Delta: Supreme Court dismisses Gbagi’s appeal against Oborevwori

The Supreme Court, on Thursday, dismissed an appeal brought before it by Chief Kenneth Gbagi against Delta State Governor, Rt Hon Sheriff Oborevwori, for being a waste of time, mere academic exercise, and lacking any utilitarian value.

In the appeal, Gbagi, a governorship candidate of the Social Democratic Party (SDP) filed the appeal against the decisions of the Election Petition Tribunal and the Court of Appeal refusing to admit fresh evidence not pleaded or frontloaded during trial.

Gbagi, who claimed to have discovered new evidence to prove his petition, had made an application for the reopening of his case on the date fixed for adoption of final written addresses by the Governorship Election Tribunal sitting in Asaba.

The Tribunal dismissed the aforesaid application for being incompetent, belated, and strange as the document he was trying to introduce was not pleaded in his petition.

The Tribunal proceeded to conclude the hearing of the Petition and found that Gbagi’s claim of being the winner of the election was totally unfounded.

The Tribunal also dismissed Gbagi’s claim that Governor Sheriff Oborevwori was not qualified to contest the election.

Not satisfied with the Tribunal’s ruling, Gbagi filed an appeal against the Tribunal’s refusal of his application to reopen his case.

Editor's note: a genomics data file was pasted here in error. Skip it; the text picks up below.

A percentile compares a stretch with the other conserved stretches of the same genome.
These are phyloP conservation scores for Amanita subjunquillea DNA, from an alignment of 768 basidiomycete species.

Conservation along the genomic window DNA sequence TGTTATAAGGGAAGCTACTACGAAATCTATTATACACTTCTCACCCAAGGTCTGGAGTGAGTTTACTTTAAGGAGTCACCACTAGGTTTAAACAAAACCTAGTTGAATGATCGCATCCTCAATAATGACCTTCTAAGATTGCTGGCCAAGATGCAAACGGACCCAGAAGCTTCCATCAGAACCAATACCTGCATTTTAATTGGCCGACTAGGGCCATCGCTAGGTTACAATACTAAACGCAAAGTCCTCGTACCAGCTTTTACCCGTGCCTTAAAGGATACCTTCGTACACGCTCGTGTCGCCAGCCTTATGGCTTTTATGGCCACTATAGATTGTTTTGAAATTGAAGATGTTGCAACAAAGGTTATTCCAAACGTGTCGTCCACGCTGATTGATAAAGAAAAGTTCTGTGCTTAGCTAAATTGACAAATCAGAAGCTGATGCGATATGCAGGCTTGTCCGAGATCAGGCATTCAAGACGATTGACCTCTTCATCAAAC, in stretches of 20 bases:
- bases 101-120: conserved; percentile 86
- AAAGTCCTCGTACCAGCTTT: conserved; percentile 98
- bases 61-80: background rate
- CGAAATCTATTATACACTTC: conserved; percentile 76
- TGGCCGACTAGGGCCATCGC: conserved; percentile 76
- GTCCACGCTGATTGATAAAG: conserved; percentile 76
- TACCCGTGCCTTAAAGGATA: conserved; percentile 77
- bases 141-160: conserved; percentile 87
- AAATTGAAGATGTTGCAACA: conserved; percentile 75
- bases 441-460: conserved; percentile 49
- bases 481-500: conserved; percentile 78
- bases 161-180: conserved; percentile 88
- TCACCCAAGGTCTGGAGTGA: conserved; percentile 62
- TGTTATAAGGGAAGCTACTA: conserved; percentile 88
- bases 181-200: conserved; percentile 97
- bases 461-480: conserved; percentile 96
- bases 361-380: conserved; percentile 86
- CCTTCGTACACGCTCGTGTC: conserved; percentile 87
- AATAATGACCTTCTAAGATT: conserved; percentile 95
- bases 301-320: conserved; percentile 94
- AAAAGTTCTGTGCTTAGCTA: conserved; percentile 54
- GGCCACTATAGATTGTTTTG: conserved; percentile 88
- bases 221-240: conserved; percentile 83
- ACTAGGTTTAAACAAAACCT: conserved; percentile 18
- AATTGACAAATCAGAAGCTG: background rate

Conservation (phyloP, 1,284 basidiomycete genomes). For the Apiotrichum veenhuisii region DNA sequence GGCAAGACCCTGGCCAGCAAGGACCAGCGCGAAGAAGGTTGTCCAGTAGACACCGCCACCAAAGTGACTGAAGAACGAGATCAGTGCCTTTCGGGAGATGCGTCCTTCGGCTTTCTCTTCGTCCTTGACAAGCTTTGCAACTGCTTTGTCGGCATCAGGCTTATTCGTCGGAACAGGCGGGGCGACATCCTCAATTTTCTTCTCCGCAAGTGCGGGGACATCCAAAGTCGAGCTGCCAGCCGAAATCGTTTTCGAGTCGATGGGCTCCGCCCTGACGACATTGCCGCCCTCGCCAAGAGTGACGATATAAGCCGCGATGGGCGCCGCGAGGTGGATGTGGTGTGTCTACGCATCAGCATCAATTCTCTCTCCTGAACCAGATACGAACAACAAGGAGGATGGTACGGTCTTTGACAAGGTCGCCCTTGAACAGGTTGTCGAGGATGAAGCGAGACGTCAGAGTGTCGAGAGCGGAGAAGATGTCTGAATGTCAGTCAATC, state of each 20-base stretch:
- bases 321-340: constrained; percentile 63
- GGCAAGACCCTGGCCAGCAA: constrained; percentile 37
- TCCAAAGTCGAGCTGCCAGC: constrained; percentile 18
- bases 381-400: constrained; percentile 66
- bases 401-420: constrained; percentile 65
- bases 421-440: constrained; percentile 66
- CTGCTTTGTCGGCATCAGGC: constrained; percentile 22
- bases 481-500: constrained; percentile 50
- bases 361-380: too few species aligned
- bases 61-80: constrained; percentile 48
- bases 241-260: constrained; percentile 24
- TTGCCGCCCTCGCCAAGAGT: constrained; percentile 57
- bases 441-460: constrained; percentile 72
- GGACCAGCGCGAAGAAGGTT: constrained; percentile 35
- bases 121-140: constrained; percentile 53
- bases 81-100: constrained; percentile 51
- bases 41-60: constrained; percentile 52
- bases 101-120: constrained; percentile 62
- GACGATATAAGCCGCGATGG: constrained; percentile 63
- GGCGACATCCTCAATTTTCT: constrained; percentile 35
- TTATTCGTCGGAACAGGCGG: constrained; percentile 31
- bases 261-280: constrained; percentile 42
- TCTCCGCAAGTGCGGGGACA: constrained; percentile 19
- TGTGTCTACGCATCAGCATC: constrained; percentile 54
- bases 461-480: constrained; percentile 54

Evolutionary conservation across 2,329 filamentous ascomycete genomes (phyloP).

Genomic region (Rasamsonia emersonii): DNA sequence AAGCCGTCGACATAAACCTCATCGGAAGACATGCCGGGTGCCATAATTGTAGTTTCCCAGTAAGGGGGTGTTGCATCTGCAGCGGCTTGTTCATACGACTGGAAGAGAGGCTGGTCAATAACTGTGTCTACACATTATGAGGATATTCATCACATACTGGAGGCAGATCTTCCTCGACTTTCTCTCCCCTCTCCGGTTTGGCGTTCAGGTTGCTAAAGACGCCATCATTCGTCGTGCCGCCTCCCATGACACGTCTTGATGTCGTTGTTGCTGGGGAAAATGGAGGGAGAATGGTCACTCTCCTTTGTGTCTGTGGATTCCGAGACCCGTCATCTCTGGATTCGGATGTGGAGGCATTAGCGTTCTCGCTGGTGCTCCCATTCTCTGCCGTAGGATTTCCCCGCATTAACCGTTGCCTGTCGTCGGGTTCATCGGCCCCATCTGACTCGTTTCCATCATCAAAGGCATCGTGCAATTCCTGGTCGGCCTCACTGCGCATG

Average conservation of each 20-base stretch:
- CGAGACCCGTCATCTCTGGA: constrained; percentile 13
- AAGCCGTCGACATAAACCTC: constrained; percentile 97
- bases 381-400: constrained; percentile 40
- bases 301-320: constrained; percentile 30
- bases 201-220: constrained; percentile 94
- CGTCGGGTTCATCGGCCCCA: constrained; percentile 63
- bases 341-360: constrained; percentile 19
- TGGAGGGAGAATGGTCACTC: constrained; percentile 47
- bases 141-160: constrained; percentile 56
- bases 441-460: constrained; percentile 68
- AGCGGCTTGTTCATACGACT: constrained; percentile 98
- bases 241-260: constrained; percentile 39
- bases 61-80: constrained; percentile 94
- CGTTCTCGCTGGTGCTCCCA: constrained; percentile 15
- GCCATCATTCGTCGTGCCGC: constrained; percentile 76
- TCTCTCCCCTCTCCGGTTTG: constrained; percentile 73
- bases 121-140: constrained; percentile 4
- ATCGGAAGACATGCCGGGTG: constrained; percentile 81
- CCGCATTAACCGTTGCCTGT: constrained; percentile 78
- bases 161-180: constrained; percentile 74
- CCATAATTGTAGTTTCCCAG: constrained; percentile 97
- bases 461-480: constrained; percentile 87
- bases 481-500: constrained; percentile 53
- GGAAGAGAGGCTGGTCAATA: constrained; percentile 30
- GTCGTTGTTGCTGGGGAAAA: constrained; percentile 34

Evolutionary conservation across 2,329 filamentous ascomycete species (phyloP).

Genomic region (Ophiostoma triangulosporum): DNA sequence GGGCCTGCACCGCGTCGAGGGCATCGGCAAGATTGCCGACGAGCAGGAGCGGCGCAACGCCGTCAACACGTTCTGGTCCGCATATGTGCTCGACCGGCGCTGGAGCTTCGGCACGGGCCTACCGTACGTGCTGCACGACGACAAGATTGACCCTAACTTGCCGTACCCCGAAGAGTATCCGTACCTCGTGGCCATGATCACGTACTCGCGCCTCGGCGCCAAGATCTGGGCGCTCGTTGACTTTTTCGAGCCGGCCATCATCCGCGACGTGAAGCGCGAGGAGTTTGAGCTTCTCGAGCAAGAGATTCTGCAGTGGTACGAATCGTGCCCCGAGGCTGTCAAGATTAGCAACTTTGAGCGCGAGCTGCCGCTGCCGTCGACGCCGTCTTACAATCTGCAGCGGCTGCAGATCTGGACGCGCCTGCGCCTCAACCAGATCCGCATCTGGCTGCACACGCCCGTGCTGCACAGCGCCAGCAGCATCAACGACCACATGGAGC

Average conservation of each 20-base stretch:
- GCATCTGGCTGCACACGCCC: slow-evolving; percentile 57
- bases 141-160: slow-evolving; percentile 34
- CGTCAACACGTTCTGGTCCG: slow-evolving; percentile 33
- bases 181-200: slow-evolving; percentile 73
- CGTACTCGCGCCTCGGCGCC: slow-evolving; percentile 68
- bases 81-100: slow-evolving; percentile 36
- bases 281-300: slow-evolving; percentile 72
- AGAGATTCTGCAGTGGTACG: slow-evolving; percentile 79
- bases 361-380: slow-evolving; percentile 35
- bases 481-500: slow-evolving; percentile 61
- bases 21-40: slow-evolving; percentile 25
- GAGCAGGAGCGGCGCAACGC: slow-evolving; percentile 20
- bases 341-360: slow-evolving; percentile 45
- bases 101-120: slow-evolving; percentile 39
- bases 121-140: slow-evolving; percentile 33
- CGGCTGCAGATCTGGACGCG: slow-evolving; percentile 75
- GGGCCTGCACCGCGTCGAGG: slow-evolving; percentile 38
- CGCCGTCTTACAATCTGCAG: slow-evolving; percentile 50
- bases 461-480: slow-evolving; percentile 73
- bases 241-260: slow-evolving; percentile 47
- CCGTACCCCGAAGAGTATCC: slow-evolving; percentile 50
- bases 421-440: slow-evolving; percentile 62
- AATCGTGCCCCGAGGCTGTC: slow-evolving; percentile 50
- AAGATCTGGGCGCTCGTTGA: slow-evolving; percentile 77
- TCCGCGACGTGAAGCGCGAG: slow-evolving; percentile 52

The Court of Appeal, in dismissing the appeal, held that the Tribunal rightly refused to reopen his case.

Still not satisfied, Gbagi proceeded to the Supreme Court against the judgment of the Court of Appeal.

PDP’s Counsel, Ekeme Ohwovoriole, SAN, and Ayo Asala, SAN, for Governor Oborevwori, had argued that the Appeal lacked merit because the tribunal had been dissolved.

In a unanimous judgment of the apex court delivered by Justice John Inyang Okoro, the apex court held that the appeal was a complete waste of time, had become spent, academic and lacking usefulness

The Apex Court held that 180 days for hearing the Petition had expired, and there is no Tribunal existing to even hear the appeal since the Tribunal had since been dissolved.

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